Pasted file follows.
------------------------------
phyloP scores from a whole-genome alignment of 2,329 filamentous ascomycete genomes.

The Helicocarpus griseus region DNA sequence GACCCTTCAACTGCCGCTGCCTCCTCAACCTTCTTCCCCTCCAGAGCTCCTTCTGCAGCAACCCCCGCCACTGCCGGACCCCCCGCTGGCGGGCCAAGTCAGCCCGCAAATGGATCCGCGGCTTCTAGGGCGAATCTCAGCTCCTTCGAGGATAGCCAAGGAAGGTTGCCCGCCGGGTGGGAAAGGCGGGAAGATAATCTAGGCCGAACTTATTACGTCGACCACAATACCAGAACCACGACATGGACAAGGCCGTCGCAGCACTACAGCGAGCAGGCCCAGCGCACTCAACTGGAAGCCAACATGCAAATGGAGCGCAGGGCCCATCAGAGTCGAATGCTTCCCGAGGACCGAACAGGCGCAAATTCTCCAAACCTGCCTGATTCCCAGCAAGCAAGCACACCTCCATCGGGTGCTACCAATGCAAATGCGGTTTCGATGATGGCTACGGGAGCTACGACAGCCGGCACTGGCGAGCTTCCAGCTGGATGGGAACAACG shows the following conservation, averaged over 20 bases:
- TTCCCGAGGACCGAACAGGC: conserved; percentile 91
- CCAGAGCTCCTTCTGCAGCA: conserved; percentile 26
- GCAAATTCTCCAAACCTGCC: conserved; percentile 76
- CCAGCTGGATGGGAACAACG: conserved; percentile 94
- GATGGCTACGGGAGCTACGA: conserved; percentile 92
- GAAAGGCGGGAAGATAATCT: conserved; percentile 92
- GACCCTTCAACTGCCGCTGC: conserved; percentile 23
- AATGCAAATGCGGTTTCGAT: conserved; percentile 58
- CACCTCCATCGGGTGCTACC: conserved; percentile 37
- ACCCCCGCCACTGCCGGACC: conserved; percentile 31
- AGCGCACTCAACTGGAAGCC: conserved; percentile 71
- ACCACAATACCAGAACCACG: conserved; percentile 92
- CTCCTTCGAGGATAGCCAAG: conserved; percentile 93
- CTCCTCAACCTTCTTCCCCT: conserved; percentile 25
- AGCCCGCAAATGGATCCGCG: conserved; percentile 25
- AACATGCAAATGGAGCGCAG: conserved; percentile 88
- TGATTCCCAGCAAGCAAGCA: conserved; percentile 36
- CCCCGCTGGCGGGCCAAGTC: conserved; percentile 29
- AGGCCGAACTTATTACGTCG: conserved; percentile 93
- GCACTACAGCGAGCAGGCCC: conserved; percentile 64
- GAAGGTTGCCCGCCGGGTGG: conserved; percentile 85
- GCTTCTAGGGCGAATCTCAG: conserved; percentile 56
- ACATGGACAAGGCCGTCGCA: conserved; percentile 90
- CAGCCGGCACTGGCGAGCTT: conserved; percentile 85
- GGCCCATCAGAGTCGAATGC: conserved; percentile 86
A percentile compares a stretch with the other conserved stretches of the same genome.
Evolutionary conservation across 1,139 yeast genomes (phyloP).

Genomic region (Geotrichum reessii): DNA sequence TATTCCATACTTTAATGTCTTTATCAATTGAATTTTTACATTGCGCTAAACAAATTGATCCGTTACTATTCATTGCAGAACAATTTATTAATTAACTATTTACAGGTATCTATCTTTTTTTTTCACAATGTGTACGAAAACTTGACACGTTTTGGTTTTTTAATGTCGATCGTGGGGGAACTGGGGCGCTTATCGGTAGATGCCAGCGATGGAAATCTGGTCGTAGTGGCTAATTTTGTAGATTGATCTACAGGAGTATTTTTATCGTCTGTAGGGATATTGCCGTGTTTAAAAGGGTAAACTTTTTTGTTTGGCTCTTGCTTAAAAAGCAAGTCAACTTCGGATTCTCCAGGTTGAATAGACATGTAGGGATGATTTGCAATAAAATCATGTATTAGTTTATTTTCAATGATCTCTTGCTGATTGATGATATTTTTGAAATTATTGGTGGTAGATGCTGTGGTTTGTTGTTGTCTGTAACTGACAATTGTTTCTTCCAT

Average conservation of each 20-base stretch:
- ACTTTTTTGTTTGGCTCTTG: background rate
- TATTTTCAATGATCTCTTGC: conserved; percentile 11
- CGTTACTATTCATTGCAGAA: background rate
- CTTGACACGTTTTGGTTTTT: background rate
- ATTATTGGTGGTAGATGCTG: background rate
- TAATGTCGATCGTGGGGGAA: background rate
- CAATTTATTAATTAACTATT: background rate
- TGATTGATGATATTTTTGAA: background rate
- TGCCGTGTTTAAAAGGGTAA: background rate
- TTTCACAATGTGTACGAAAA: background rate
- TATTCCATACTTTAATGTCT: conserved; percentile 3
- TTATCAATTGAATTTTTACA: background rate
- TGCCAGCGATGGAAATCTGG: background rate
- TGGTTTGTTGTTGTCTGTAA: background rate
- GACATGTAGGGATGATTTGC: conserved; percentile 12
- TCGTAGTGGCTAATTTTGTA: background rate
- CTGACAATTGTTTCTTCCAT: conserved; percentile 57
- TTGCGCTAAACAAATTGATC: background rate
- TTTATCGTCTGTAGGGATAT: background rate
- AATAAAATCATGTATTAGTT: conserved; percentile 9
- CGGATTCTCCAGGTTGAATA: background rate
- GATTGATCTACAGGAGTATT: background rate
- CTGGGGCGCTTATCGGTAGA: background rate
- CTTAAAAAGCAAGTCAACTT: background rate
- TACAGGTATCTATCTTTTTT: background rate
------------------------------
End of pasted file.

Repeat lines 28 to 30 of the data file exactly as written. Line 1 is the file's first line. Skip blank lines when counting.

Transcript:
A percentile compares a stretch with the other conserved stretches of the same genome.
Evolutionary conservation across 1,139 yeast genomes (phyloP).

Genomic region (Geotrichum reessii): DNA sequence TATTCCATACTTTAATGTCTTTATCAATTGAATTTTTACATTGCGCTAAACAAATTGATCCGTTACTATTCATTGCAGAACAATTTATTAATTAACTATTTACAGGTATCTATCTTTTTTTTTCACAATGTGTACGAAAACTTGACACGTTTTGGTTTTTTAATGTCGATCGTGGGGGAACTGGGGCGCTTATCGGTAGATGCCAGCGATGGAAATCTGGTCGTAGTGGCTAATTTTGTAGATTGATCTACAGGAGTATTTTTATCGTCTGTAGGGATATTGCCGTGTTTAAAAGGGTAAACTTTTTTGTTTGGCTCTTGCTTAAAAAGCAAGTCAACTTCGGATTCTCCAGGTTGAATAGACATGTAGGGATGATTTGCAATAAAATCATGTATTAGTTTATTTTCAATGATCTCTTGCTGATTGATGATATTTTTGAAATTATTGGTGGTAGATGCTGTGGTTTGTTGTTGTCTGTAACTGACAATTGTTTCTTCCAT